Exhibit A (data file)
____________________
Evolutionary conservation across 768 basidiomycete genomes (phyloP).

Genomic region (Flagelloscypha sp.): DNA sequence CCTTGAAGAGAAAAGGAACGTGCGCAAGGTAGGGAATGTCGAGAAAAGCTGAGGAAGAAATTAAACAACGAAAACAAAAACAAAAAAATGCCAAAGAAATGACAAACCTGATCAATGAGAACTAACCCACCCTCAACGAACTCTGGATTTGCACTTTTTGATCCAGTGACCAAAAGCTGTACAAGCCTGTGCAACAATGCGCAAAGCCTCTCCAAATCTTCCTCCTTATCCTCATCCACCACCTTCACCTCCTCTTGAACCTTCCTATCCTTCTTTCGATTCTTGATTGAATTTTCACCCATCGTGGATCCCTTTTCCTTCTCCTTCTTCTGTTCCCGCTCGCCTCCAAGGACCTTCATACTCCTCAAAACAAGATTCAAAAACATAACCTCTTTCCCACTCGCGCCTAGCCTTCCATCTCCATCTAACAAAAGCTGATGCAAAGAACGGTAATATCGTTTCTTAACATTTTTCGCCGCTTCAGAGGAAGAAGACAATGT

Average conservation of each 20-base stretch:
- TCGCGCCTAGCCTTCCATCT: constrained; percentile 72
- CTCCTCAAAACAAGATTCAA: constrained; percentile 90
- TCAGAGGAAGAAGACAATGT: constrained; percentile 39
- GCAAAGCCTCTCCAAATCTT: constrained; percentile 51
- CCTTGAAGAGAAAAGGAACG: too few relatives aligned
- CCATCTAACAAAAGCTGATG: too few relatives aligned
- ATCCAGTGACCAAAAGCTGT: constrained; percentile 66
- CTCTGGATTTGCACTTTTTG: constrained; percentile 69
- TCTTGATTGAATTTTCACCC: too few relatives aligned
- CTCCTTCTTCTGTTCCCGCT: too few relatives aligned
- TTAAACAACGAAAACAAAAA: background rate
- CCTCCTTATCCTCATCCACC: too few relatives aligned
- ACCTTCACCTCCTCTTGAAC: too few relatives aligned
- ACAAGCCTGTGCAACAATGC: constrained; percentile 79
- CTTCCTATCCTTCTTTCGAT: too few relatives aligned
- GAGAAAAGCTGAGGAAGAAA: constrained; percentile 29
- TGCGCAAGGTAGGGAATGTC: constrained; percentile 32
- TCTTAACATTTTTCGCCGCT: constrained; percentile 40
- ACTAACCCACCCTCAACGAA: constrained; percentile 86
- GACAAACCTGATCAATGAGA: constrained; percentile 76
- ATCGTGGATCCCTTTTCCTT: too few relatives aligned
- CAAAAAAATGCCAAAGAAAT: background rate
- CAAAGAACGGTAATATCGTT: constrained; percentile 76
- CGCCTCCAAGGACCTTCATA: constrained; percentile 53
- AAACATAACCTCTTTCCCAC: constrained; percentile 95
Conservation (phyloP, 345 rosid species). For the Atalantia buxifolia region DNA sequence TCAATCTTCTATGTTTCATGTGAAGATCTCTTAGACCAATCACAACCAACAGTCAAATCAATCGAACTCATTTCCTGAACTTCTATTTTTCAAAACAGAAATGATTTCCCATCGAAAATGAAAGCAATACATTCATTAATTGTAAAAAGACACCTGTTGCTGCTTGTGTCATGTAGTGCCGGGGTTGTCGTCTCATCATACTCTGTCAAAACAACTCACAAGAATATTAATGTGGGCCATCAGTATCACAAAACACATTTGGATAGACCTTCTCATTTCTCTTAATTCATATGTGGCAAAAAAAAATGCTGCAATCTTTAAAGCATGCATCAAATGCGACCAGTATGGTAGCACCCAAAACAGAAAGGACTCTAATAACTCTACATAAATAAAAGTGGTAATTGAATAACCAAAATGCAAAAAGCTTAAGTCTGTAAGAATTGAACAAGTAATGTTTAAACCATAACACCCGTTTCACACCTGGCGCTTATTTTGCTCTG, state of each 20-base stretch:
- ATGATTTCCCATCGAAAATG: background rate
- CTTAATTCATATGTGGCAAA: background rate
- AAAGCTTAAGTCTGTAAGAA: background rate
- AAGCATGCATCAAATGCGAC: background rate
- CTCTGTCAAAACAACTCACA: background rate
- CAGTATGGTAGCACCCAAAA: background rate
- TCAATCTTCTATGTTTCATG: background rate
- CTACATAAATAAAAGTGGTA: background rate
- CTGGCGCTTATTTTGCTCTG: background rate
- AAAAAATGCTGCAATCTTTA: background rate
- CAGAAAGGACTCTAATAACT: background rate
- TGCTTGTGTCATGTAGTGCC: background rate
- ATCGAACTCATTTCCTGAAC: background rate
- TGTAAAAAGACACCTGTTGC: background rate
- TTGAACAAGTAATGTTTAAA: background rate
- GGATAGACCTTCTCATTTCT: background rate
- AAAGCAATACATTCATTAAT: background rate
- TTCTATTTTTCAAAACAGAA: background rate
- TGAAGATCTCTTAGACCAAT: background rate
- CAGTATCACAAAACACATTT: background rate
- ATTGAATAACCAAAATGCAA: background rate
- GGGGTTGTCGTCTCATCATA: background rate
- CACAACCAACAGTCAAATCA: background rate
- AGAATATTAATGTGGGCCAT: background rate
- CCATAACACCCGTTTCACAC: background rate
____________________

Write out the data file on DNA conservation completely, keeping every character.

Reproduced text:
Evolutionary conservation across 768 basidiomycete genomes (phyloP).

Genomic region (Flagelloscypha sp.): DNA sequence CCTTGAAGAGAAAAGGAACGTGCGCAAGGTAGGGAATGTCGAGAAAAGCTGAGGAAGAAATTAAACAACGAAAACAAAAACAAAAAAATGCCAAAGAAATGACAAACCTGATCAATGAGAACTAACCCACCCTCAACGAACTCTGGATTTGCACTTTTTGATCCAGTGACCAAAAGCTGTACAAGCCTGTGCAACAATGCGCAAAGCCTCTCCAAATCTTCCTCCTTATCCTCATCCACCACCTTCACCTCCTCTTGAACCTTCCTATCCTTCTTTCGATTCTTGATTGAATTTTCACCCATCGTGGATCCCTTTTCCTTCTCCTTCTTCTGTTCCCGCTCGCCTCCAAGGACCTTCATACTCCTCAAAACAAGATTCAAAAACATAACCTCTTTCCCACTCGCGCCTAGCCTTCCATCTCCATCTAACAAAAGCTGATGCAAAGAACGGTAATATCGTTTCTTAACATTTTTCGCCGCTTCAGAGGAAGAAGACAATGT

Average conservation of each 20-base stretch:
- TCGCGCCTAGCCTTCCATCT: constrained; percentile 72
- CTCCTCAAAACAAGATTCAA: constrained; percentile 90
- TCAGAGGAAGAAGACAATGT: constrained; percentile 39
- GCAAAGCCTCTCCAAATCTT: constrained; percentile 51
- CCTTGAAGAGAAAAGGAACG: too few relatives aligned
- CCATCTAACAAAAGCTGATG: too few relatives aligned
- ATCCAGTGACCAAAAGCTGT: constrained; percentile 66
- CTCTGGATTTGCACTTTTTG: constrained; percentile 69
- TCTTGATTGAATTTTCACCC: too few relatives aligned
- CTCCTTCTTCTGTTCCCGCT: too few relatives aligned
- TTAAACAACGAAAACAAAAA: background rate
- CCTCCTTATCCTCATCCACC: too few relatives aligned
- ACCTTCACCTCCTCTTGAAC: too few relatives aligned
- ACAAGCCTGTGCAACAATGC: constrained; percentile 79
- CTTCCTATCCTTCTTTCGAT: too few relatives aligned
- GAGAAAAGCTGAGGAAGAAA: constrained; percentile 29
- TGCGCAAGGTAGGGAATGTC: constrained; percentile 32
- TCTTAACATTTTTCGCCGCT: constrained; percentile 40
- ACTAACCCACCCTCAACGAA: constrained; percentile 86
- GACAAACCTGATCAATGAGA: constrained; percentile 76
- ATCGTGGATCCCTTTTCCTT: too few relatives aligned
- CAAAAAAATGCCAAAGAAAT: background rate
- CAAAGAACGGTAATATCGTT: constrained; percentile 76
- CGCCTCCAAGGACCTTCATA: constrained; percentile 53
- AAACATAACCTCTTTCCCAC: constrained; percentile 95
Conservation (phyloP, 345 rosid species). For the Atalantia buxifolia region DNA sequence TCAATCTTCTATGTTTCATGTGAAGATCTCTTAGACCAATCACAACCAACAGTCAAATCAATCGAACTCATTTCCTGAACTTCTATTTTTCAAAACAGAAATGATTTCCCATCGAAAATGAAAGCAATACATTCATTAATTGTAAAAAGACACCTGTTGCTGCTTGTGTCATGTAGTGCCGGGGTTGTCGTCTCATCATACTCTGTCAAAACAACTCACAAGAATATTAATGTGGGCCATCAGTATCACAAAACACATTTGGATAGACCTTCTCATTTCTCTTAATTCATATGTGGCAAAAAAAAATGCTGCAATCTTTAAAGCATGCATCAAATGCGACCAGTATGGTAGCACCCAAAACAGAAAGGACTCTAATAACTCTACATAAATAAAAGTGGTAATTGAATAACCAAAATGCAAAAAGCTTAAGTCTGTAAGAATTGAACAAGTAATGTTTAAACCATAACACCCGTTTCACACCTGGCGCTTATTTTGCTCTG, state of each 20-base stretch:
- ATGATTTCCCATCGAAAATG: background rate
- CTTAATTCATATGTGGCAAA: background rate
- AAAGCTTAAGTCTGTAAGAA: background rate
- AAGCATGCATCAAATGCGAC: background rate
- CTCTGTCAAAACAACTCACA: background rate
- CAGTATGGTAGCACCCAAAA: background rate
- TCAATCTTCTATGTTTCATG: background rate
- CTACATAAATAAAAGTGGTA: background rate
- CTGGCGCTTATTTTGCTCTG: background rate
- AAAAAATGCTGCAATCTTTA: background rate
- CAGAAAGGACTCTAATAACT: background rate
- TGCTTGTGTCATGTAGTGCC: background rate
- ATCGAACTCATTTCCTGAAC: background rate
- TGTAAAAAGACACCTGTTGC: background rate
- TTGAACAAGTAATGTTTAAA: background rate
- GGATAGACCTTCTCATTTCT: background rate
- AAAGCAATACATTCATTAAT: background rate
- TTCTATTTTTCAAAACAGAA: background rate
- TGAAGATCTCTTAGACCAAT: background rate
- CAGTATCACAAAACACATTT: background rate
- ATTGAATAACCAAAATGCAA: background rate
- GGGGTTGTCGTCTCATCATA: background rate
- CACAACCAACAGTCAAATCA: background rate
- AGAATATTAATGTGGGCCAT: background rate
- CCATAACACCCGTTTCACAC: background rate